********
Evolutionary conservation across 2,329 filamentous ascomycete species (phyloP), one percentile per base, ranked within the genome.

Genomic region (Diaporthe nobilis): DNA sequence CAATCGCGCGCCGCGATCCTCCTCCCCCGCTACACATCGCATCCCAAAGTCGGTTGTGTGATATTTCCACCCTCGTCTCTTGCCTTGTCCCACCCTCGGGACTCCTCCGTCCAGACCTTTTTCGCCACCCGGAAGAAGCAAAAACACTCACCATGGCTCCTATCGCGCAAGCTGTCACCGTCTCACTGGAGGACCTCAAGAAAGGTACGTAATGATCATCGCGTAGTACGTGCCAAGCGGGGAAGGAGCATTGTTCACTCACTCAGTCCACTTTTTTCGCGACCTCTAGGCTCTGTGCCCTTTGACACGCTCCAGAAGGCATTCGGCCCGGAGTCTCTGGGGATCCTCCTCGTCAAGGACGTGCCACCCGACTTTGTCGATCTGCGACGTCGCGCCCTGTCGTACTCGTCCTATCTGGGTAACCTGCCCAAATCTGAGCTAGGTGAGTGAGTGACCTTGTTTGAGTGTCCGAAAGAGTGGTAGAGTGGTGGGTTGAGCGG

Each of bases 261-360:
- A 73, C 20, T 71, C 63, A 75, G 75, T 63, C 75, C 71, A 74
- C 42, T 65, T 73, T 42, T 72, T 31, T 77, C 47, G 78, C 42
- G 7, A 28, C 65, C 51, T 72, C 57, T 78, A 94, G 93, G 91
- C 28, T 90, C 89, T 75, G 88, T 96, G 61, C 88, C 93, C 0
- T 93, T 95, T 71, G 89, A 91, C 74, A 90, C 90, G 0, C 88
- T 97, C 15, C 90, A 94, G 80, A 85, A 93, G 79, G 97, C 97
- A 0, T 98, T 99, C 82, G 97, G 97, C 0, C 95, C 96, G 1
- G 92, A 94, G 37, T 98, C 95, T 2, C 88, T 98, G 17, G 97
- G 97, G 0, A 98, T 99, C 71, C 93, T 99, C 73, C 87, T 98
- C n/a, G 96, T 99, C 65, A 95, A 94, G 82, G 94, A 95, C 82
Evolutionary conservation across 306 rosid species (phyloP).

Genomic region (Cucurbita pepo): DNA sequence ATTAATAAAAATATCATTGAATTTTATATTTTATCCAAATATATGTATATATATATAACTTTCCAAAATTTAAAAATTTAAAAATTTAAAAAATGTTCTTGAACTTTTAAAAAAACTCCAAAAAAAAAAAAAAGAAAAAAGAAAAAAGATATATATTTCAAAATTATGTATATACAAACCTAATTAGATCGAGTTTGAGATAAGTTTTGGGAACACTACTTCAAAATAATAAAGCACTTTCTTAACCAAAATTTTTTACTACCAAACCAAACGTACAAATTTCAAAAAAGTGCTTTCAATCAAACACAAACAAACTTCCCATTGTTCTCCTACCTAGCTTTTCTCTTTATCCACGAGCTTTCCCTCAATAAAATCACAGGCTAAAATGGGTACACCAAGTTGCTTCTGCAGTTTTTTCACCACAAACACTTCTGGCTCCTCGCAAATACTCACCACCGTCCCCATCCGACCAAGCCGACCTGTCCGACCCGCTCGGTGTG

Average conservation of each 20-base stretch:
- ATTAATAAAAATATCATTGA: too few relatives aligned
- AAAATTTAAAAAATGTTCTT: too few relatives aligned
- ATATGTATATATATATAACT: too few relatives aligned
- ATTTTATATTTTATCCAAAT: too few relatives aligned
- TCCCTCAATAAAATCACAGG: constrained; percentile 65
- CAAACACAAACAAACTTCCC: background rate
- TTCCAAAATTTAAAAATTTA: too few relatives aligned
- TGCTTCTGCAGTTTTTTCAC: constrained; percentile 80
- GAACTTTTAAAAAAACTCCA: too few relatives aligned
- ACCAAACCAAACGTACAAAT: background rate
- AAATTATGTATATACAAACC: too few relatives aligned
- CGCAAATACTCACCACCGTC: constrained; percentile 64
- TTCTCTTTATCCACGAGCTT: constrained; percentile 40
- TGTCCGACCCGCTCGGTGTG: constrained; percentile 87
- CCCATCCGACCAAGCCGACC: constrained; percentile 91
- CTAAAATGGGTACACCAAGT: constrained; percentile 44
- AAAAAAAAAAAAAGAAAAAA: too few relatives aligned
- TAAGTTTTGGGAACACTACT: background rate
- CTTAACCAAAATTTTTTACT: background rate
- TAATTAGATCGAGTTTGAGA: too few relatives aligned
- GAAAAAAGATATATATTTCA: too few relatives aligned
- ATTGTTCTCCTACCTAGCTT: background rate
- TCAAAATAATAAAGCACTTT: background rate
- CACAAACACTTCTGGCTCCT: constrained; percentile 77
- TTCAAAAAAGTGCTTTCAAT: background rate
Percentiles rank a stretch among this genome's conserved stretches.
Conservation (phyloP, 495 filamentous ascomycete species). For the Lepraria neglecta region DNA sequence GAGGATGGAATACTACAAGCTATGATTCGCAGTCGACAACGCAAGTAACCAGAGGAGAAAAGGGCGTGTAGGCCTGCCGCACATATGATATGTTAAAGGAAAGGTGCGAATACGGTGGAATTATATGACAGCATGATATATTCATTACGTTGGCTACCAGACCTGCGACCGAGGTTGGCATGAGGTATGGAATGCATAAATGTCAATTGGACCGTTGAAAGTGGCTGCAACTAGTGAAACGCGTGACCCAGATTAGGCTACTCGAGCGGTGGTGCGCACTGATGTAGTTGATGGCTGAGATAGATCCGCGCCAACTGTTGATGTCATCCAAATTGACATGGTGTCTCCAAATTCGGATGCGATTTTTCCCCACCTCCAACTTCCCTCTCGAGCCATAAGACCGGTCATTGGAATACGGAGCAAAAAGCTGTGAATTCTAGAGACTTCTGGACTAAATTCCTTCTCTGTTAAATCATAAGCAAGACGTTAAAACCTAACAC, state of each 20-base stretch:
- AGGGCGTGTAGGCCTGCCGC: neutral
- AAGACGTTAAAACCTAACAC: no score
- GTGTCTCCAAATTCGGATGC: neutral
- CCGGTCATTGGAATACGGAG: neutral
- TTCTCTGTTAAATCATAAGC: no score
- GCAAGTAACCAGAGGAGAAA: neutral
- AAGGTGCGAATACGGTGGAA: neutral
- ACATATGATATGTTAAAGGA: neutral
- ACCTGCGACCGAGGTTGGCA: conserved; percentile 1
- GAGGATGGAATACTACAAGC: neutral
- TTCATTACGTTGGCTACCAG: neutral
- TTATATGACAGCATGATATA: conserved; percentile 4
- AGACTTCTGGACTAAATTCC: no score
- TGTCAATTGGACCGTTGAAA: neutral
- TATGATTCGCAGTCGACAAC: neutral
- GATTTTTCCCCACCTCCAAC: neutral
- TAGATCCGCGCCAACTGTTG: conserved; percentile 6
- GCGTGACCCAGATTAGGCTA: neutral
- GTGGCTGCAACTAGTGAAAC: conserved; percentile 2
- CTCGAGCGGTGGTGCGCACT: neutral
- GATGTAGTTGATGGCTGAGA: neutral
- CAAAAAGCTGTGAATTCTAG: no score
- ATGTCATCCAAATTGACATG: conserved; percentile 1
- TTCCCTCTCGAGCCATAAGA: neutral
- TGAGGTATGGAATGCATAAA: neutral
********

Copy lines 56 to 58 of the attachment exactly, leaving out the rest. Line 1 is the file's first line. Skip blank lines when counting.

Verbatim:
- AGACTTCTGGACTAAATTCC: no score
- TGTCAATTGGACCGTTGAAA: neutral
- TATGATTCGCAGTCGACAAC: neutral